For instance, Painting Churches is a show about the adult daughter of a wealthy Boston society family that comes home to help her parents pack up to take permanent residence in their vacation home. And in the first scene, there is lots of excitement of the daughter coming home. And everyone is happy to see each other. But as the show progresses, the words would seem to indicate that, perhaps, the mother and daughter don’t get along so well. And, perhaps, the mother and daughter are slightly judgmental. In fact, I would go so far as saying that the two characters have the typical mother/daughter love/hate relationship. The problem is that without it, something didn’t make sense. For instance, the mother and father drank a lot, in just about every scene. And in every scene the daughter said no to the drinks. I kept waiting for a “reveal” of why she wasn’t drinking – she was preggers, was recovering from addiction, etc. But then it didn’t , I mean, there was no reveal. Because she did have a drink. She had a drink with her mother in a scene in which, in order to get her mother’s approval, she has gone off on the same kind of judgmental rant that her mother has gone off on several times. In essence, if all the other times she had said no was a “screw you” to her mother, than the time she did say yes becomes a “bonding” moment with her. However, it didn’t read as either of those, because the characters were so nice to each other, so nice in general.

To be honest, I felt like the actual climax lost impact too. The climax when you realize that Mom is actually a good person, and is human, and has been dealing with more that the daughter can even begin to understand. But when everyone is so nice… I didn’t care. It wasn’t a reveal that Mom was human, because she had been human the whole time. It didn’t force me to look at my own judgmental nature or connect to people who I have felt that for. No, instead it was just a moment, like most others in the play – nothing that really drew me in.

And that, I think, is what I felt the most. In not servicing the characters of the story, I kept waiting for the moment that would tell me why I should be watching the show. But it never came. The moments were the same as any other.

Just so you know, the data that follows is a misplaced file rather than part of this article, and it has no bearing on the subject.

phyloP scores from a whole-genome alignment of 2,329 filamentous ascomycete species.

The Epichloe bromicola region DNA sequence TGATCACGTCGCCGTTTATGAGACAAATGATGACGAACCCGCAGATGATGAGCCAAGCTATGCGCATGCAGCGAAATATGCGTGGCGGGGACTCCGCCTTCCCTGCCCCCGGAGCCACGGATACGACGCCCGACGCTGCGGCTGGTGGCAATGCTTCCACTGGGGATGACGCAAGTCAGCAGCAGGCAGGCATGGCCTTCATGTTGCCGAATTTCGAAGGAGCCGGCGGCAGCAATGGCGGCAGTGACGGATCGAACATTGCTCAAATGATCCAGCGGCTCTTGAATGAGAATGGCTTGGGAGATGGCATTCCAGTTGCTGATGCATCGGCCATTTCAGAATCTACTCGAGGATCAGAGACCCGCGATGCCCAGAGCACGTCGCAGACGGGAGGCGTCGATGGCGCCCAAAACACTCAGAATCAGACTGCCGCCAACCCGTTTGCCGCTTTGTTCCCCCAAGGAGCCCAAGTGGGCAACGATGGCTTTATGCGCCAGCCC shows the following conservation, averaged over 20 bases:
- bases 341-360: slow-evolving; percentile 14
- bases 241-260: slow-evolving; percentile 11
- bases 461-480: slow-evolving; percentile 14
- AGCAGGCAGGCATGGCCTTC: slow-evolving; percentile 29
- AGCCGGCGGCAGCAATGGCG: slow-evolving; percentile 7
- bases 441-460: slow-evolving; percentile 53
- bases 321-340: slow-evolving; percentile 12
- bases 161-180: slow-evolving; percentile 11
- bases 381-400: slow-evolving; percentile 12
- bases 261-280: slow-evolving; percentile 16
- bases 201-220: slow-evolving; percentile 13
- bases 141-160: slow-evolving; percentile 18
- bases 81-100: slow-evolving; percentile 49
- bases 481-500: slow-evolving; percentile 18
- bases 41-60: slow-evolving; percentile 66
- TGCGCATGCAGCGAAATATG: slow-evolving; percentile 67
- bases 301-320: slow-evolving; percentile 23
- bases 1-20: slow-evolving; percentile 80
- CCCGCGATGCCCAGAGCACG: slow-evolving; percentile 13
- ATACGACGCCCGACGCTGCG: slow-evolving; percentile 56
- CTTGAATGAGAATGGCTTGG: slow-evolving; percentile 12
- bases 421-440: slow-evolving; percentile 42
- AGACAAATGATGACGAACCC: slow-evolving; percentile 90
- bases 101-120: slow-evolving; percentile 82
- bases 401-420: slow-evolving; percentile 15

So I’ve said what I think already, I think. Don’t be afraid to make character in your story what they are. Not everyone is smart, not everyone is nice, not everyone is any other positive quality we associate with ourselves as people. Play to the character as written. For several reasons. Fighting against that character fights against the story itself. Sometimes, that is useful, but mostly, it just leaves details muddled in ways that don’t make sense (and not in a good way not make sense – like you should learn something from it, like really, just don’t make sense). And then you haven’t told the story. Tell the playwright’s story. That, I think, is the job of the theatre. The story doesn’t have to be exactly the one written (remember my Othello as a photo negative cast – that wasn’t the show that Shakes wrote, but it was the story he told), but the story must be told. If you haven’t done that…


  1. "Play to the character as written." - So simple in theory, so challenging in practice!

    Great read, keep it up!

  2. Truer words were never written Norma. But that is the challenge that drives us, I think, the desire to deal with that dissonance.

    I just think it is also important to have the discussion of not being afraid to not be those good things. :)